Michael Bublé was full on Tuesday, in couple of different ways.
For starters, he was full of food.
I dont know how people arent all 400 pounds here, the three-time Grammy Award-winning Canadian crooner said during a call before a show in New Orleans. Everything is fried with cream, and its delicious.
But more so, he was full of equal doses of confidence and charm as youll see from our interview with him in advance of his To Be Loved tours stop at Charlottes Time Warner Cable Arena Saturday night.
Q. What are the key differences between the tour you brought here in 2010 and this new one?
A I learned a lot on the last tour, and I feel like I probably leaned a little hard on comedy. I had to be reminded that people come to hear the music. What I do is still based in humor ... but the first thing I did when I put together this show was I added six or seven songs to the list.
Im not an artist that has to save his one hit song or two hit songs for last. Ive got enough great songs in my repertoire that I come out of the corner, and Im swinging. Im trying to throw knockout punches. The biggest hit Ive ever had I come out with second.
I spent about $1.5 million on my (last tour), and this production is over $5.5 million. My band has gone from 12 pieces to 19. So in every way, Ive taken it to that next level. Im sure you have interviews with a ton of people coming through town that say the same things, but this is the best that youll see in the world.
Q. Another thing thats different this time is youre a new dad. (Son Noah was born Aug. 27.) Is your family on tour with you?
A They were, but now my wife (Argentinian actress Luisana Lopilato) has gone to make a movie, so shes in Buenos Aires, and hes with her. But I go to bed with him on Skype. Then we both get up for the midnight feedings and hang out on Skype for a while. Its nice. It makes me feel connected to them.
Q. Who are you listening to these days?
A I listen to everybody. Really, it could be Kanye, it could be Pearl Jam. I love the Beatles, Dylan. I like Blake Sheltons last record a lot. ... And of course jazz and swing move me in a big way. I have a couple drinks on the bus and the second they throw some Harry Connick Jr. on, Im bouncing.
Q. Does it bother you that so many artists in the Top 40 cant actually sing?
A No, Ive got bigger fish to fry. I mean, a lot of (todays pop) is groove-driven. Melodies dont really matter as much, as long as its a strong groove. People love to move, people love to feel a groove, but will it stand the test of time is another question. I dont know. Great songs live forever. I think I prove that every night when I sing songs that were written in the early 1900s and Ive got 12-year-old kids in the audience singing every word to them. That tells you something about (the power of) a great melody with great lyrics.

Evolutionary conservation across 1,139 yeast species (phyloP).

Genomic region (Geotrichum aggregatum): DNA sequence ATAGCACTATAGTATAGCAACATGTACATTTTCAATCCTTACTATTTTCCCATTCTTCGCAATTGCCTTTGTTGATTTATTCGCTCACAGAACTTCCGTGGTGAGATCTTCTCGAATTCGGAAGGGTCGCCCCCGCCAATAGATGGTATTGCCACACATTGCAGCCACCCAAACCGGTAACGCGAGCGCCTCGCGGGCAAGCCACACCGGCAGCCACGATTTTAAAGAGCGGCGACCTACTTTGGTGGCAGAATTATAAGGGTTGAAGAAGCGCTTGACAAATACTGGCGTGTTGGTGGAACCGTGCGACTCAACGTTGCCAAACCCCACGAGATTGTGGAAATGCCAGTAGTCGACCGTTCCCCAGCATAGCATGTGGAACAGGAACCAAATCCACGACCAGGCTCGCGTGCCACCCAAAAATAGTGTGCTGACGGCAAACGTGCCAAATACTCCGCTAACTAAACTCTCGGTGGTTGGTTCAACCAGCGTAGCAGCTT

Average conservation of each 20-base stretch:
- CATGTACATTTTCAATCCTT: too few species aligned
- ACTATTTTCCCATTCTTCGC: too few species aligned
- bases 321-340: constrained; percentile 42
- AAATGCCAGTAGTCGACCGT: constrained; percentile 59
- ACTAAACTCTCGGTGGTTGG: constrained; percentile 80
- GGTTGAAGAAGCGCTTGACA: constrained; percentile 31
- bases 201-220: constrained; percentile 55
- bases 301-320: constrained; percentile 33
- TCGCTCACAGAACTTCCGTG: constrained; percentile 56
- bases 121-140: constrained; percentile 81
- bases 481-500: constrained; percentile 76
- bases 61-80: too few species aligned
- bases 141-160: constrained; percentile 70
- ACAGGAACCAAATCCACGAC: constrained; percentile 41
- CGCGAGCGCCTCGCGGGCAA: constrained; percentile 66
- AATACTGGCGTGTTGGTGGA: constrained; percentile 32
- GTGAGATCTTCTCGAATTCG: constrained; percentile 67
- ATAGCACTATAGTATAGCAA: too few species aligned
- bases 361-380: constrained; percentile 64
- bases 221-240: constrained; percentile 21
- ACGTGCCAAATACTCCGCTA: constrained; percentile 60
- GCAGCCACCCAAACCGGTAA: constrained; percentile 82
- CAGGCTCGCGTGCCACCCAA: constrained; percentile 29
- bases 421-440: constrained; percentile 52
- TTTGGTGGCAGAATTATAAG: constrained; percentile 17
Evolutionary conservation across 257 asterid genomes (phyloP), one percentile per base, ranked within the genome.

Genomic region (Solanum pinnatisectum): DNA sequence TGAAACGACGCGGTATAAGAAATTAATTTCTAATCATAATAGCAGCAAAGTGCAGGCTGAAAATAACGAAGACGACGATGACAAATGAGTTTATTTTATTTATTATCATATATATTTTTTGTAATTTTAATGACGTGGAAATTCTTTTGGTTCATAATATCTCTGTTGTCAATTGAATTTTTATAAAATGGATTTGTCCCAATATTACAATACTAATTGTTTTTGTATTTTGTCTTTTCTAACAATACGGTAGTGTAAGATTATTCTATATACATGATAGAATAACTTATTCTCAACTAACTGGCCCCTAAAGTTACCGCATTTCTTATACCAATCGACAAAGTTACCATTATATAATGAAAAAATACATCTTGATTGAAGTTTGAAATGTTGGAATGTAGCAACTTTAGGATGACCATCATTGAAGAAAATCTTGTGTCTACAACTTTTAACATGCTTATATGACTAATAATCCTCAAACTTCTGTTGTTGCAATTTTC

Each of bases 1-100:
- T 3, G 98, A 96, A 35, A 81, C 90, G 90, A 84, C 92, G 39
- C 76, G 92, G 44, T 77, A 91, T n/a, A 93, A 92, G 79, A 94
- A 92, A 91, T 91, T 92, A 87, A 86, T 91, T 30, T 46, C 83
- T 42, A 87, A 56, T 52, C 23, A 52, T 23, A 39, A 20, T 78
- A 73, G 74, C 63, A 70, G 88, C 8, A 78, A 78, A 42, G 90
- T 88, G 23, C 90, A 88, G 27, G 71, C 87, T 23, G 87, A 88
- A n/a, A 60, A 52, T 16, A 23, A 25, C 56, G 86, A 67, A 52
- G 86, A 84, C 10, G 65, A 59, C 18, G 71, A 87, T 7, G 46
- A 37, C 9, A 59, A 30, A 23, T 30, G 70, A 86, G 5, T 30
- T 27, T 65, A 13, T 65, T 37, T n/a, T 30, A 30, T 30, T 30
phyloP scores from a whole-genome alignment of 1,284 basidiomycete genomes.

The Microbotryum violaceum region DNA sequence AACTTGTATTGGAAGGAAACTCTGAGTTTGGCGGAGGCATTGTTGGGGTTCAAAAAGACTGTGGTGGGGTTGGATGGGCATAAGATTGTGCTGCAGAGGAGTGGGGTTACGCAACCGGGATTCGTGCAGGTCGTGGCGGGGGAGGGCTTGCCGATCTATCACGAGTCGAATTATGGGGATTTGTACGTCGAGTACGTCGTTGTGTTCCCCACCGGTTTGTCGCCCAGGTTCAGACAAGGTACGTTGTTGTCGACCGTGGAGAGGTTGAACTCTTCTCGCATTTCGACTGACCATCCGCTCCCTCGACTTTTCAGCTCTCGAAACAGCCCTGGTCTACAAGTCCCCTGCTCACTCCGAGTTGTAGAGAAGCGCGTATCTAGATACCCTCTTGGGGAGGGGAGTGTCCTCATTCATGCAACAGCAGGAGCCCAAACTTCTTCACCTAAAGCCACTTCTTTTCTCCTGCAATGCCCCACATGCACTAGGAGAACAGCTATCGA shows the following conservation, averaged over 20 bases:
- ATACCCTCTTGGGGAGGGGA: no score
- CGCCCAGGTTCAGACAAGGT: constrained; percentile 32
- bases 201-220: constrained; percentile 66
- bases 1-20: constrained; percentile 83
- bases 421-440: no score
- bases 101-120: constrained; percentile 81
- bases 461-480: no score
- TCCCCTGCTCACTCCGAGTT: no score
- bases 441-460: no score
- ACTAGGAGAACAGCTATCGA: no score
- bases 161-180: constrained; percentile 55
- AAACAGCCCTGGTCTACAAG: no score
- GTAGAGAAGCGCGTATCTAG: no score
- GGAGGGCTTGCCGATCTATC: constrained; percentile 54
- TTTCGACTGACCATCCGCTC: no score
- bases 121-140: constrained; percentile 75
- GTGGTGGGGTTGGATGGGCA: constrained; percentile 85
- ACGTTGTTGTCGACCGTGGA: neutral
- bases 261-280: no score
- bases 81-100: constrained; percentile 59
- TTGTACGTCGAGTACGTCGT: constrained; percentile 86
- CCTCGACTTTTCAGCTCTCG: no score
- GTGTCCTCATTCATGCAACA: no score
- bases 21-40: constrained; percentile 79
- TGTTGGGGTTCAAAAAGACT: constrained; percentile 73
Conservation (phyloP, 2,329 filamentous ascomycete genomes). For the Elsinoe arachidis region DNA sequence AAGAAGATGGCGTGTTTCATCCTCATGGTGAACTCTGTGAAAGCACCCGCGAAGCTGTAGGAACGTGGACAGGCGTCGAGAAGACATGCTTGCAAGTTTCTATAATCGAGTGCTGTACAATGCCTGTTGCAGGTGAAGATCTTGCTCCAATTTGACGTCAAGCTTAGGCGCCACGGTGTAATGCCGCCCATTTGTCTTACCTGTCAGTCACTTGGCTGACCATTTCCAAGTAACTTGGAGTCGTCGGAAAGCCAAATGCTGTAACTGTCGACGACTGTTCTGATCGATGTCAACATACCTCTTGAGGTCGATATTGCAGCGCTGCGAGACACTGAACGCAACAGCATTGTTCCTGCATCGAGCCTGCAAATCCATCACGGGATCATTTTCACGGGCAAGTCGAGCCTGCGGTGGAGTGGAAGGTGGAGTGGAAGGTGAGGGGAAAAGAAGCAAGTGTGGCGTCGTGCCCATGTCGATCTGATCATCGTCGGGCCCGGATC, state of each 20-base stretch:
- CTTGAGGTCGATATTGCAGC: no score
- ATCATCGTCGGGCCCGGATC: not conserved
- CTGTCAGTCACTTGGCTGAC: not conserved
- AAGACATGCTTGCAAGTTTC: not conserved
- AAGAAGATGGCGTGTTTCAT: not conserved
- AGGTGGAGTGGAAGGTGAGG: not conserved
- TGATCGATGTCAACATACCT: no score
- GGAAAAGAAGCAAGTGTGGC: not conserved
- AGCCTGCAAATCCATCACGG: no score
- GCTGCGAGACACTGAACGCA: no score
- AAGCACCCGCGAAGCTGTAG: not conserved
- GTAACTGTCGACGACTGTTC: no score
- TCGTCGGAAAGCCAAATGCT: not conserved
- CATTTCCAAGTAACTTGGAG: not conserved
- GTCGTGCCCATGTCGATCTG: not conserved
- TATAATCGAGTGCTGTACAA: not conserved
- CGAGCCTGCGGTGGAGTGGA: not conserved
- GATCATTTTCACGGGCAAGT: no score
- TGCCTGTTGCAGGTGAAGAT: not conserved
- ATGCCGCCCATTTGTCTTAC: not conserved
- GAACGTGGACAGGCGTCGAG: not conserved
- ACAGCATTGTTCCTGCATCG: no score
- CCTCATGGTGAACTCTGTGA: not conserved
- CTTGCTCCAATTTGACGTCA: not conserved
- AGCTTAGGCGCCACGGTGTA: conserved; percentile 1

Q. Are you surprised that because youve had so much success in your genre that there havent been more guys trying to do what you do?
A Its funny, because Ill read a review of one of my CDs and theyll say, This is easy. What a formula. Put out a bunch of standards and sell a million records. But if everybody could do it, everybody would be doing it. Not to disparage people that go on (American) Idol everyone gets there a different way but my way was starting in bars and clubs at 16 years old and working my way (up), playing every place I could play until I earned the right to step inside a record company. ... Now its been more than half my life that Ive stood on stage and learned to be an entertainer and sang these songs. Its not something thats easy. Malcolm Gladwell ... he was right when he said, 10,000 hours thats what it takes for someone to truly learn their craft.
Q. Going back to your shows, even though you like to joke around and be informal with the crowd, your style remains formal: Youre always in that suit. Why is that important to you to get dressed up?
A People spend good money. People come and they dress nice. My brand is hopefully a class brand. Ive been to so many shows with guys who show up disheveled, and its obvious they tried hard to look that bad. To me, it reeks of desperation to try to look like you didnt care. Because its obvious you do. Everybody does. And its not just about what I wear, its the whole presentation. Im playing places where there was a hockey game the night before. I want this place to be transformed, and for everything to be dressed up to where it looks like youre walking into a beautiful place, about to have a beautiful night, and not some cold, stinky hockey arena.
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